Leveraging technology to scale and streamline patient-centered medical homes

24 April 2012 | Dr. Dennis Schmuland, Chief health strategy officer, U.S. Health and Life Sciences, Microsoft
​When it comes to healthcare dollars, treating the chronically or seriously ill accounts for an estimated 84 percent of all U.S. healthcare spending. Knowing this, CareFirst BlueCross BlueShield decided that to impact costs, it needed to focus on this category of patients as well as those at risk of becoming chronically or seriously ill. CareFirst determined that the fragmented nature of patient care and poor insight into costs were key factors. Improving the quality of care and, simultaneously, reducing the cost would require innovative and highly scalable ways to coordinate cost-effective care.
Primary care physicians (PCPs) are critical to accomplishing these goals, because of the influential role they play in patients’ medical lives and because of the day-to-day referrals they make to specialists, hospitals, and outpatient facilities. Primary care physicians are the hub of patient care, deciding when patients need to be referred and, ideally, coordinating their care with the preferred providers. As such, they are a branch point that drives the cost and quality of patient care. When individuals become chronically or seriously ill, the primary care physician’s impact on the patient’s treatment and cost of treatment is dramatic.
So, CareFirst BlueCross BlueShield CEO Chet Burrell initiated a pilot to test ways of improving treatment while lowering treatment costs, with primary care physicians as the focus. For the pilot, CareFirst asked participants to create medical panels of 10–15 primary care physicians from different practices to operate as virtual patient-centered medical homes. Using Microsoft technology, CareFirst then gave these physicians the tools to stratify seriously ill and at-risk patients in their practice.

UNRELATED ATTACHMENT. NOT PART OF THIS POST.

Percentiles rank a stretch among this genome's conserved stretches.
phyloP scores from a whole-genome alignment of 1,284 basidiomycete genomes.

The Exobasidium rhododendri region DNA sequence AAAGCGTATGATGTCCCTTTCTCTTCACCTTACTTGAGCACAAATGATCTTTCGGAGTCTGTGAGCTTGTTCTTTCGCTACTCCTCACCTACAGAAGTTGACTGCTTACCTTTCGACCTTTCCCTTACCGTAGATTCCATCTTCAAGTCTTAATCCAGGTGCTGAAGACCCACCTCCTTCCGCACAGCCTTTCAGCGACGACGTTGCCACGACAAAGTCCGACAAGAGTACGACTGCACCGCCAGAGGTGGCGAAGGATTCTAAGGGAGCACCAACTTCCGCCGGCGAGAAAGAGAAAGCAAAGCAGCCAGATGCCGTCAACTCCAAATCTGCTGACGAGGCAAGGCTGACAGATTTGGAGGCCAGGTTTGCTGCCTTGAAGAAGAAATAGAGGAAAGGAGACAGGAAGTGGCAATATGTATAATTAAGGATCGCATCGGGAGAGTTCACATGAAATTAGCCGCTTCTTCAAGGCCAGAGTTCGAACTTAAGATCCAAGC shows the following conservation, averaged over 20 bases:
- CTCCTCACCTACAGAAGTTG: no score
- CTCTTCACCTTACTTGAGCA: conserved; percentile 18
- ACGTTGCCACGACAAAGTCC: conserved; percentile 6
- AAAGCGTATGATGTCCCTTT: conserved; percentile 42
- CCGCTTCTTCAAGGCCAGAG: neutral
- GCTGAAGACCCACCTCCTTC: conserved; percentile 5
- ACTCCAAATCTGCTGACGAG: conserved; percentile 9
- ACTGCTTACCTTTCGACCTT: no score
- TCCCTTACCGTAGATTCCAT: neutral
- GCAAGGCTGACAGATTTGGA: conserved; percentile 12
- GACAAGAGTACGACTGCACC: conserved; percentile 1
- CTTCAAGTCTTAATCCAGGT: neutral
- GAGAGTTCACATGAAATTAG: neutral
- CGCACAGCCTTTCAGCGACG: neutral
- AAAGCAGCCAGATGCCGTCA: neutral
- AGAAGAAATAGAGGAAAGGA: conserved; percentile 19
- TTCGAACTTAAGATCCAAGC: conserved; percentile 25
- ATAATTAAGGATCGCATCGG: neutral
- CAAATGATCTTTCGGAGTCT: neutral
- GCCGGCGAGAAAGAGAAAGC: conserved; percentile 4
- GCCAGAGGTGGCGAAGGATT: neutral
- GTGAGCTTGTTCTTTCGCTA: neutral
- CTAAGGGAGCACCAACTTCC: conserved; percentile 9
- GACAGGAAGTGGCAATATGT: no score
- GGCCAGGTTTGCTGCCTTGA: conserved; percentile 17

CareFirst started by giving the physicians insight into cost and quality performance relative to their peers. For the first time, these PCPs could see detailed information about the care they were providing patients and how it compared with that provided by other physicians. Panel members could see many different quality-of-care measures and a complete analysis of the cost of care for each patient. Using Microsoft SQL Server and Microsoft SQL Server Reporting Services, they were able to see aggregated data to get a better picture of care and costs across their practices and to compare that data with one another. Physicians leveraged the insights they gained to improve care and reduce costs.
To equip physicians to collaboratively manage the care of these high-risk patients and to coordinate that care across the provider community, CareFirst provided them with tools like Microsoft Lync and Microsoft SharePoint Server. Lync allowed local care coordinators, nurses, and physicians to continuously communicate with each other and to collaborate around a common care plan focused on each patient. SharePoint technology enabled them to gather information from across the network and to continuously update the care plans for each patient. As Burrell describes in this video, the primary care physicians and their staff were then able to have complete and accurate information on each patient’s treatment and medical status when meeting with that patient.
 The powerful combination of Lync and SharePoint technology enabled multi-disciplinary teams in each community to easily and instantly find and communicate with each other, arrange calls and meetings, work together, and coordinate care virtually―as if they were in the same location. Moreover, teams were able to exercise control over the medical care of each patient to drive better outcomes at a lower cost.
Because these primary care physicians played a central role in referring patients to potentially more costly specialists, CareFirst gave them cost information for the specialist network. The primary care physicians could factor the cost of different specialists―in addition to the quality of the specialists’ care―into their referral decisions. By giving PCPs access to information about the downstream costs of their referrals, CareFirst found that the information had a definite impact on PCP decision-making.
Based on the early success of the pilot, CareFirst immediately moved to a full implementation in its larger physician network. The program has grown rapidly. As of February 2012, CareFirst has assembled close to 300 panels involving some 3,100 primary care doctors, with more than 20,000 patients participating. Full results are pending, but initial indicators are that physicians are happier, patient satisfaction is high, and seriously ill and at-risk patients are being seen more often. Based on the pilot, CareFirst is confident that significant savings will result from physicians’ greater access to patient and cost data, provided through Microsoft technology.
Dr. Dennis Schmuland
Chief health strategy officer, U.S. Health and Life Sciences, Microsoft